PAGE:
Who owns America's history?.
On the morning of July 28, 1996, two men enjoying the annual hydroplane races held on the Columbian River in Washington State unearthed a skull and a nearly complete skeleton 10 feet off the rivers shore line. (1) The anthropologist, DR James Chatters who first studied the remains has dubbed the skeleton "Kennewick Man". The Native Americans refer to him as "The Ancient One". The remains are that of a man who lived between 9,200-9,600 years ago. (2) This amazing discovery is now at the center of a national controversy over the interpretation of the Native American Graves Protection and Reparation Act, also known as NAGRPA.
NAGPRA applies when human remains and funerary objects are recovered from federal or Indian land. It states that ownership or control of Native American human remains or objects shall be given to lineal descendents of the Native American or Indian tribe on whose land such objects or remains were discovered or Indian tribe which has the closest cultural affiliation and states a claim for such remains or objects to the study of the remains. (3) A coalition of five Native American tribes claim Kennewick Man as an ancestor and have requested that his bones be returned for proper burial under NAGRPA. (4) In response to this claim several prominent scientists have sued for the right to study the bones. They argue that the skeleton is too old to be affiliated to any one people and that "Repatriation will deprive scholars of any opportunity or right to study this treasure", "Study of the skeleton would be of a major benefit to the United States"(5).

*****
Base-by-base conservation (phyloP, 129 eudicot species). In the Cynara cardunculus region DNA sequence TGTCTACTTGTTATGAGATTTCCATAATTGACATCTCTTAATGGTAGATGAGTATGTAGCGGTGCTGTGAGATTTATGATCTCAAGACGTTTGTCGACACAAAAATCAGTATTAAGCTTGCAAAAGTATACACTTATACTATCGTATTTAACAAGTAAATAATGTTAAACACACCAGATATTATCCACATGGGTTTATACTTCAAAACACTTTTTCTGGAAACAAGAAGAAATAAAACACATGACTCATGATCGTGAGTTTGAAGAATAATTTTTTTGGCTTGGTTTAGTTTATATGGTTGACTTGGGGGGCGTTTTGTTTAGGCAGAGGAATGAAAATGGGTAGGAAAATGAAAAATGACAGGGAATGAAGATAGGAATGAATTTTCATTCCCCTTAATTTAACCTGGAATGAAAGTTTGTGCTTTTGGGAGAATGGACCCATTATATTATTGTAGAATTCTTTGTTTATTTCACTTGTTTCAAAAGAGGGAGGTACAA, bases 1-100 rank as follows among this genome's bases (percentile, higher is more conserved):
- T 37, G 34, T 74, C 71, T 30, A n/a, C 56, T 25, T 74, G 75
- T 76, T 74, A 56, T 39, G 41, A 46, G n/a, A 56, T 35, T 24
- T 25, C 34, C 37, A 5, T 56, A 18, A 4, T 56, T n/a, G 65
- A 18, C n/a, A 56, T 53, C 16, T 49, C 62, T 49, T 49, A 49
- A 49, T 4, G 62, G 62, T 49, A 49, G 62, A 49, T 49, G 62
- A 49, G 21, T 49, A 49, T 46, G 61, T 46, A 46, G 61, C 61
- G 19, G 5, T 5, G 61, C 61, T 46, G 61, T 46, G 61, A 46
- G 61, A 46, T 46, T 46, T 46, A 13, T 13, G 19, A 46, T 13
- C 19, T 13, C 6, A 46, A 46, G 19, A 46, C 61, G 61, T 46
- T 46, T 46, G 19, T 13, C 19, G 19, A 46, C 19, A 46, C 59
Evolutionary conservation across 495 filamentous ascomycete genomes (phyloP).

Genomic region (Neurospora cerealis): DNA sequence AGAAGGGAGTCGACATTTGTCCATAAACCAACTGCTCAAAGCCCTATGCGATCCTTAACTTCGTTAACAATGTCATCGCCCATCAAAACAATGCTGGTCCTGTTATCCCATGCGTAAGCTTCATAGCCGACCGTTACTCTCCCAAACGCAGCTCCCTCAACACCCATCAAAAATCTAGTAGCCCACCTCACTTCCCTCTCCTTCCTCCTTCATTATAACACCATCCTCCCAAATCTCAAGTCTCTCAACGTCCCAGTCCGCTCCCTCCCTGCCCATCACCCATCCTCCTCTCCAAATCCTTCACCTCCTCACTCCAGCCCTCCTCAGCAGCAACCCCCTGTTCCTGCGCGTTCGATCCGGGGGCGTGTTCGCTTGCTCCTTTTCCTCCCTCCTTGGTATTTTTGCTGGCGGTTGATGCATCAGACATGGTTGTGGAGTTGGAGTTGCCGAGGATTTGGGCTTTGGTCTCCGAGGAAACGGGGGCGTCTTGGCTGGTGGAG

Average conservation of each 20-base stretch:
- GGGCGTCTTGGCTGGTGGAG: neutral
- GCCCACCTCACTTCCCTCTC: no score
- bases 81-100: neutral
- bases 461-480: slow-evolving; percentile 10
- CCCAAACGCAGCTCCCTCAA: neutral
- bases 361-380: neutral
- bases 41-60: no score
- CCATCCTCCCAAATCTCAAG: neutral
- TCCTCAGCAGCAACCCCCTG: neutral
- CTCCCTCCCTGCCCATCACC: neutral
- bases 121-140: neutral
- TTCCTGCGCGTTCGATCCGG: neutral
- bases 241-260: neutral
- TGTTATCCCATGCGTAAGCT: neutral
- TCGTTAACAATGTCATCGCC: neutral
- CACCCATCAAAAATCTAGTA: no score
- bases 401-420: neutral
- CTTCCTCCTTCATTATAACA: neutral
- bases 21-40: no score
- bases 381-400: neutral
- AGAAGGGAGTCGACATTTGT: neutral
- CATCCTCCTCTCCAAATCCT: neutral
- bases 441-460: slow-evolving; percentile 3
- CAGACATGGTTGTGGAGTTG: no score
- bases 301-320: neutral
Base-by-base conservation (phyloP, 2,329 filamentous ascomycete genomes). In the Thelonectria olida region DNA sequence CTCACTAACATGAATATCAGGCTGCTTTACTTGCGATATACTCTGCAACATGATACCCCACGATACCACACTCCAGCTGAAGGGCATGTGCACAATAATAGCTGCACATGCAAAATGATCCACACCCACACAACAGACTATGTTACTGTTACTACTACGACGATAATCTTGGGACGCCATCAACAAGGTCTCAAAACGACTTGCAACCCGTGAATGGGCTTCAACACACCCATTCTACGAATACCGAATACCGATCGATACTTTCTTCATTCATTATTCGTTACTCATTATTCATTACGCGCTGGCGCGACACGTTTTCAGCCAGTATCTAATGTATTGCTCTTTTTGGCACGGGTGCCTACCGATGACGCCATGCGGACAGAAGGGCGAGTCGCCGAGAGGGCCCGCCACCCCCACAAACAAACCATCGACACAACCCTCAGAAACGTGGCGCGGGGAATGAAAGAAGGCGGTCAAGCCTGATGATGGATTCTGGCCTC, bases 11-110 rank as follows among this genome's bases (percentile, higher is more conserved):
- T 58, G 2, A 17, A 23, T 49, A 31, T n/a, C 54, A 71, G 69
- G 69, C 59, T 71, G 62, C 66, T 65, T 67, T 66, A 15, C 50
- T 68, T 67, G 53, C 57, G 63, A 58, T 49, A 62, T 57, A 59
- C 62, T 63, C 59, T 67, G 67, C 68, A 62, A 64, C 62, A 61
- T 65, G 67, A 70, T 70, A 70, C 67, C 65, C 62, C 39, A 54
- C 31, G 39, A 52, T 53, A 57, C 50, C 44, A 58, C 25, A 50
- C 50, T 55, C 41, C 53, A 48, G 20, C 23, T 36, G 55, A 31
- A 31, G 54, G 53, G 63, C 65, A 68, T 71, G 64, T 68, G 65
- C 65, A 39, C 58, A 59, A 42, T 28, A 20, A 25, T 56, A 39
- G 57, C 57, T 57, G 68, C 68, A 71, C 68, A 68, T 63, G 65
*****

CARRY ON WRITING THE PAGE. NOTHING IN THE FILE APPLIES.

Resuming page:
Vice chairman Jerry Menick, of the tribal council of the Yakama Indian Nation responded by stating, "Let the anthropologists study their own bones". (6). This set in motion what has become a showdown between the quest for scientific knowledge and respect for the religious beliefs of the Mid-Columbia's Indians.